When it comes to medical care, both providers and patients have a big part to play in achieving a successful patient journey. Patients have historically been at a disadvantage in taking control of their medical care due to lack of access to and limited understanding of their personal health information. The 21st Century Cures Act aims to bridge that gap by encouraging interoperability in healthcare IT and giving patients and providers easier access to patients’ protected health information (PHI). The hope is that more accessible patient health information will lead to open communication and more successful health journeys.
SEE ALSO: HIPAA complaint email
What exactly is the Cures Act of 2021?
Signed by President Barack Obama in 2016 , the Cures Act has some wider general goals, like accelerated medical research as well as streamlined drug and medical device development. However, the legislation’s greatest business impact for healthcare providers is its requirements for more open exchange of medical information. These requirements encourage entities in the healthcare industry to adopt practices, technology, and interfaces that would ultimately make patients’ health information accessible, readable, and available through online patient portals and even smartphone applications.
The ONC Final Rule on the 21st Century Cures Act implemented provisions that are “designed to advance interoperability; support the access, exchange, and use of electronic health information (EHI).” These provisions most notably prohibit healthcare entities from engaging in what is referred to as “information blocking.”
What is information blocking?
According to the ONC Cures Act Final Rule’s definition, information blocking is any activity that could “interfere with access, exchange, or use of electronic health information (EHI).” This includes activities that:
- Restrict a patient, provider, or health IT from accessing, using, or exchanging health information.
- Make accessing, using, or exchanging health information unnecessarily complex or burdensome.
- Hinder health information innovation or advancement.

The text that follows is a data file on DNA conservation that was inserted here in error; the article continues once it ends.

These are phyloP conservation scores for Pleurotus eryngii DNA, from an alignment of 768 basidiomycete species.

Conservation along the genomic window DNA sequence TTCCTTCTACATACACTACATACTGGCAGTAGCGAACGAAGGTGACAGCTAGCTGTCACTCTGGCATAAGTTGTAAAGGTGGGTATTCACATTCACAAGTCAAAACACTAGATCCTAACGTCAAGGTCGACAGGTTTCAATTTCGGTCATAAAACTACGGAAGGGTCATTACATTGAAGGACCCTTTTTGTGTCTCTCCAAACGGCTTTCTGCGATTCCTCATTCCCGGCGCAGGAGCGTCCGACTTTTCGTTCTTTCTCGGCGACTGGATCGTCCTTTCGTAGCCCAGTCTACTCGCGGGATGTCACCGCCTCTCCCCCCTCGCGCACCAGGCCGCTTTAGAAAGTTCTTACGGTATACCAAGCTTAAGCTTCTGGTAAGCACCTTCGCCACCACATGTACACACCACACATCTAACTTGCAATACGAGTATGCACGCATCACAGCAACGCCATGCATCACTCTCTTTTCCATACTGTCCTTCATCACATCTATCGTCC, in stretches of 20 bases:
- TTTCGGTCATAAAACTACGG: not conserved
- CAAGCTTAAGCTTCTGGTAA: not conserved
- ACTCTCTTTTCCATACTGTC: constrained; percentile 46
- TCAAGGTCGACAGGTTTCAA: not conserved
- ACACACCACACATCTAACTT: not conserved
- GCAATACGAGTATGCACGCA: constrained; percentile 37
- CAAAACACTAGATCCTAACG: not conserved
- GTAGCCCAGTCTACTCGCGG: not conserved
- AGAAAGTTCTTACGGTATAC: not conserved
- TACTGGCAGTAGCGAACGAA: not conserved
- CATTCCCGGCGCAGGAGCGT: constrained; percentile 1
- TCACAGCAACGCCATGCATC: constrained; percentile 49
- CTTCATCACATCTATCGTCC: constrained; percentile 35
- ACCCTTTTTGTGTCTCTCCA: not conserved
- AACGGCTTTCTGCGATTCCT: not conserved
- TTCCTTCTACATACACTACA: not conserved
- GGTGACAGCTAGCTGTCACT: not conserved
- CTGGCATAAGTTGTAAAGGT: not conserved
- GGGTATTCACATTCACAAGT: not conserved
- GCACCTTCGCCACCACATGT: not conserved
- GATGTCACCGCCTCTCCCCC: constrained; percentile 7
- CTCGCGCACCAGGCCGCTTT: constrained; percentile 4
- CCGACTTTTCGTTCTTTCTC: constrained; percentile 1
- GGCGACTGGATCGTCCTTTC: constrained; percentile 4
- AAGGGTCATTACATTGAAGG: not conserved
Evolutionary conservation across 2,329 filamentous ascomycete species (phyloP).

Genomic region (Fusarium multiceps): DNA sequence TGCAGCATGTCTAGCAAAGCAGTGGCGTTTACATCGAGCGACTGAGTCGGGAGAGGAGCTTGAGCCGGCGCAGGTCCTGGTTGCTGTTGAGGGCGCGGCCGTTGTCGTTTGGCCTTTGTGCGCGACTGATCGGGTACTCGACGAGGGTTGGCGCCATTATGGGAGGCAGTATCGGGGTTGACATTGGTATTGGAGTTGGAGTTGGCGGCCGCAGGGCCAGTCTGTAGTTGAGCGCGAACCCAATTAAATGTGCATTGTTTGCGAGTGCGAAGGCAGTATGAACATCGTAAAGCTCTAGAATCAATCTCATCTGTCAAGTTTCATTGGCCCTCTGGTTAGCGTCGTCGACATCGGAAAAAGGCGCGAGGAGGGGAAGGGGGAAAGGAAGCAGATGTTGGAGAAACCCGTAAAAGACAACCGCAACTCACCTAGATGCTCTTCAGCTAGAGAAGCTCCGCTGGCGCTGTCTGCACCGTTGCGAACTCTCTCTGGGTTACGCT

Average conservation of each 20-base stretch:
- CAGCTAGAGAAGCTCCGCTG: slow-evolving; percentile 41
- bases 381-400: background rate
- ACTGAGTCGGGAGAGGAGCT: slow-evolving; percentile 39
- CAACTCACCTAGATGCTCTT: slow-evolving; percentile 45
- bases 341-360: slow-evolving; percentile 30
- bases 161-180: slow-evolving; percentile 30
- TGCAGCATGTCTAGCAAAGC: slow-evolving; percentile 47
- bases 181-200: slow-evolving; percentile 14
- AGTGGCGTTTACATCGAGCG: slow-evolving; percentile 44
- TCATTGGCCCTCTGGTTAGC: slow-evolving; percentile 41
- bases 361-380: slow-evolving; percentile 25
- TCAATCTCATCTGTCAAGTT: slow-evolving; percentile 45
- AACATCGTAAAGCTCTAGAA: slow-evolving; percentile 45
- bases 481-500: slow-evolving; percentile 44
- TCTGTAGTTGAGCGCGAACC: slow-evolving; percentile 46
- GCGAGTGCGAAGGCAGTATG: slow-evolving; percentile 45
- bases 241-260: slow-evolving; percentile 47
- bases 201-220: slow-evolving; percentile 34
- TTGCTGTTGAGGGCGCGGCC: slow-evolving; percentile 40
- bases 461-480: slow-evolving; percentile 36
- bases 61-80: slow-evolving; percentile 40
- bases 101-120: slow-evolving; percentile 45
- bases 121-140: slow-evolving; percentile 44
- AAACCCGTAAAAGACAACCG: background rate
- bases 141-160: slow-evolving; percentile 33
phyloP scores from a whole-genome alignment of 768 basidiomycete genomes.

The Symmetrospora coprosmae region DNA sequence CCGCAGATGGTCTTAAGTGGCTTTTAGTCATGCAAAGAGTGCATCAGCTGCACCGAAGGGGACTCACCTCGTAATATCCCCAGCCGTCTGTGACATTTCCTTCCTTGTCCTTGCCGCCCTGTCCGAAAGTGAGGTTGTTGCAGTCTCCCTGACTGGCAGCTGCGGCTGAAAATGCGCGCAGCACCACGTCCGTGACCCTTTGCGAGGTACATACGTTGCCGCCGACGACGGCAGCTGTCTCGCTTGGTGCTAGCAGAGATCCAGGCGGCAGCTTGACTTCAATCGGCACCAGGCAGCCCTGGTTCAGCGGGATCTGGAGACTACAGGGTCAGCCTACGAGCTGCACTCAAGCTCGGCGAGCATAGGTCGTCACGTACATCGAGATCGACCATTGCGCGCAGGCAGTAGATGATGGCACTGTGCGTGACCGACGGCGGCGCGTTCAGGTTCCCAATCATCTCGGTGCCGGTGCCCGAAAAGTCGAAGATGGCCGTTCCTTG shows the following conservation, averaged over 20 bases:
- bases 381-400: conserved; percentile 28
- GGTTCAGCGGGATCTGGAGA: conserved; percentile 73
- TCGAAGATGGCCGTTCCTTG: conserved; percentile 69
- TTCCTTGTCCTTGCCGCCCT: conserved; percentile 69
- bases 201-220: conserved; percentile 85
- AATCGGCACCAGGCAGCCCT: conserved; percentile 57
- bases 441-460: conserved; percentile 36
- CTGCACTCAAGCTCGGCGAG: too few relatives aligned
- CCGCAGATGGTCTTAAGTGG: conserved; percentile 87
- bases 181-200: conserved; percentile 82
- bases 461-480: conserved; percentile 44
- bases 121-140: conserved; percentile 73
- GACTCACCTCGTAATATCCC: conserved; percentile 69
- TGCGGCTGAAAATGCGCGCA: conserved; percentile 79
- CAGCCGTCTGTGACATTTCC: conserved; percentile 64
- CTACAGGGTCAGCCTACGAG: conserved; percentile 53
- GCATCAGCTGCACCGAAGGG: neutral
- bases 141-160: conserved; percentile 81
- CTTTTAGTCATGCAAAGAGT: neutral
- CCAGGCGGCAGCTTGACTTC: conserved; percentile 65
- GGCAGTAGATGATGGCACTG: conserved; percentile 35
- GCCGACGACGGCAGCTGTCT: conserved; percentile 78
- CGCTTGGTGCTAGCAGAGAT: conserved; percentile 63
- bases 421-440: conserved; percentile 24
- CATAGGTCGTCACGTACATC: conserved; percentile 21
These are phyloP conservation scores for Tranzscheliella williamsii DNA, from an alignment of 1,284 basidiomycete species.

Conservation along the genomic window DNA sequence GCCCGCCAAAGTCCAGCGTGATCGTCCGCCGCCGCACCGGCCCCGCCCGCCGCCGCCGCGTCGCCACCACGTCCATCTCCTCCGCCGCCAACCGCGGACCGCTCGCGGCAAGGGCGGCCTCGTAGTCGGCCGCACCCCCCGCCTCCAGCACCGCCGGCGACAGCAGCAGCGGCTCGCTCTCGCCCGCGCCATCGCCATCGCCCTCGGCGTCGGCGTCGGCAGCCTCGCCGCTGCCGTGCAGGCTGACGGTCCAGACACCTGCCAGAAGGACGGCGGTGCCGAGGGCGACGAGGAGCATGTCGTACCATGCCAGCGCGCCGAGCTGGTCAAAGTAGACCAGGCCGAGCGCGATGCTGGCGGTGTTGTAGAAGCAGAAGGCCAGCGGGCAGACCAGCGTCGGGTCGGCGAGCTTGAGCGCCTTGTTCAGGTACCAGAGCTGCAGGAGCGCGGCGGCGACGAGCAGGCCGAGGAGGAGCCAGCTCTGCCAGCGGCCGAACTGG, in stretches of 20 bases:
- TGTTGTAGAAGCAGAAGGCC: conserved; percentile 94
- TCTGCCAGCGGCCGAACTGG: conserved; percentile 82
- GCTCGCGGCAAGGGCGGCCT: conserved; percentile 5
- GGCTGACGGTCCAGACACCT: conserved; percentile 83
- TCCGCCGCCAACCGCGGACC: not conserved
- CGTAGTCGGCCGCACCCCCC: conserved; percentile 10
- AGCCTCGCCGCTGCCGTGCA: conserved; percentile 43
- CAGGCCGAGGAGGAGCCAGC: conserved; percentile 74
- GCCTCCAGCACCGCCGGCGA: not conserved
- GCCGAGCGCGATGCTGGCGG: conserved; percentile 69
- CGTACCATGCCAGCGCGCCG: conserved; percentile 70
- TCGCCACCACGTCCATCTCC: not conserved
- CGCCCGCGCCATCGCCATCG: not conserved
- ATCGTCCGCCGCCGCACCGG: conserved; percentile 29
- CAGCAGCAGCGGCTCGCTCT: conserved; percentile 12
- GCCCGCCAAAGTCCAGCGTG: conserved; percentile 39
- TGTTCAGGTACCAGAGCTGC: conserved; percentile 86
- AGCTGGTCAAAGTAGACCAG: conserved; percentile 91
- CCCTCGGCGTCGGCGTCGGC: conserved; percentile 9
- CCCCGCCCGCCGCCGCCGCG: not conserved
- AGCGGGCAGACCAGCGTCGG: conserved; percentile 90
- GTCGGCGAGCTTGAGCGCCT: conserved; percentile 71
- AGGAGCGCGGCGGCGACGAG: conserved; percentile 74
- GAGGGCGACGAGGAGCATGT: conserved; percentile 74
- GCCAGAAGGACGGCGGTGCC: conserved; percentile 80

The rules against information blocking apply to a wide range of healthcare entities, including:
- Healthcare providers
- Healthcare IT developers
- Health Information Networks (HINs)
- Health Information Exchanges (HIEs)
Are there exceptions to the information blocking rule?
As with many rules, there are exceptions to the ONC Cures Act Final Rule when it comes to instances of information blocking. These exceptions must meet certain criteria and conditions, which are considered on a case-by-case basis when reported. Activities that block information could be exceptions if the refusal of access, use, or exchange of health information is due to one of the following reasons.
A request causes harm to someone, whether it’s the patient or another individual.
A request violates the HIPAA Privacy Rule that protects the patient.
A request breaches the security of health IT or protected health information.
Request is not feasible
Fulfilling a request poses practical and legitimate challenges, due to legal issues or limited technological capabilities, for example.
Improving health IT performance
A request is not fulfilled due to maintenance, upkeep, or upgrade of health IT.
What health information must be shared according to the Cures Act of 2021?
The Cures Act recognizes that healthcare entities may need some time to improve their ability to grant access, use, and exchange of electronic health information (EHI), so until October of 2022, only certain clinical notes must be shared in order to be in compliance with the legislation. For now, clinical notes that must be shared include:
- Consultation notes
- Discharge summary notes
- Imaging narratives
- History & physical
- Lab report narratives
- Pathology report narratives
- Procedure notes
- Progress notes
After October 5, 2022, the definition of EHI is much broader and goes beyond these eight classifications of notes.
The Cures Act of 2021 and HIPAA compliance
With the Cures Act of 2021 in full swing, it’s more important than ever to ensure that you are compliant in HIPAA regulations when you share medical records with patients. Make sure you are sending HIPAA compliant email with Paubox Email Suite. Once integrated, this email solution doesn’t change the regular email behavior for recipients or senders since emails are automatically encrypted and delivered to inboxes directly. There’s no password required and no portal to visit in order for patients to access your encrypted email messages. The transition to HIPAA compliant email with Paubox Email Suite is seamless since it integrates with Google Workspace, Microsoft 365, and Microsoft Exchange.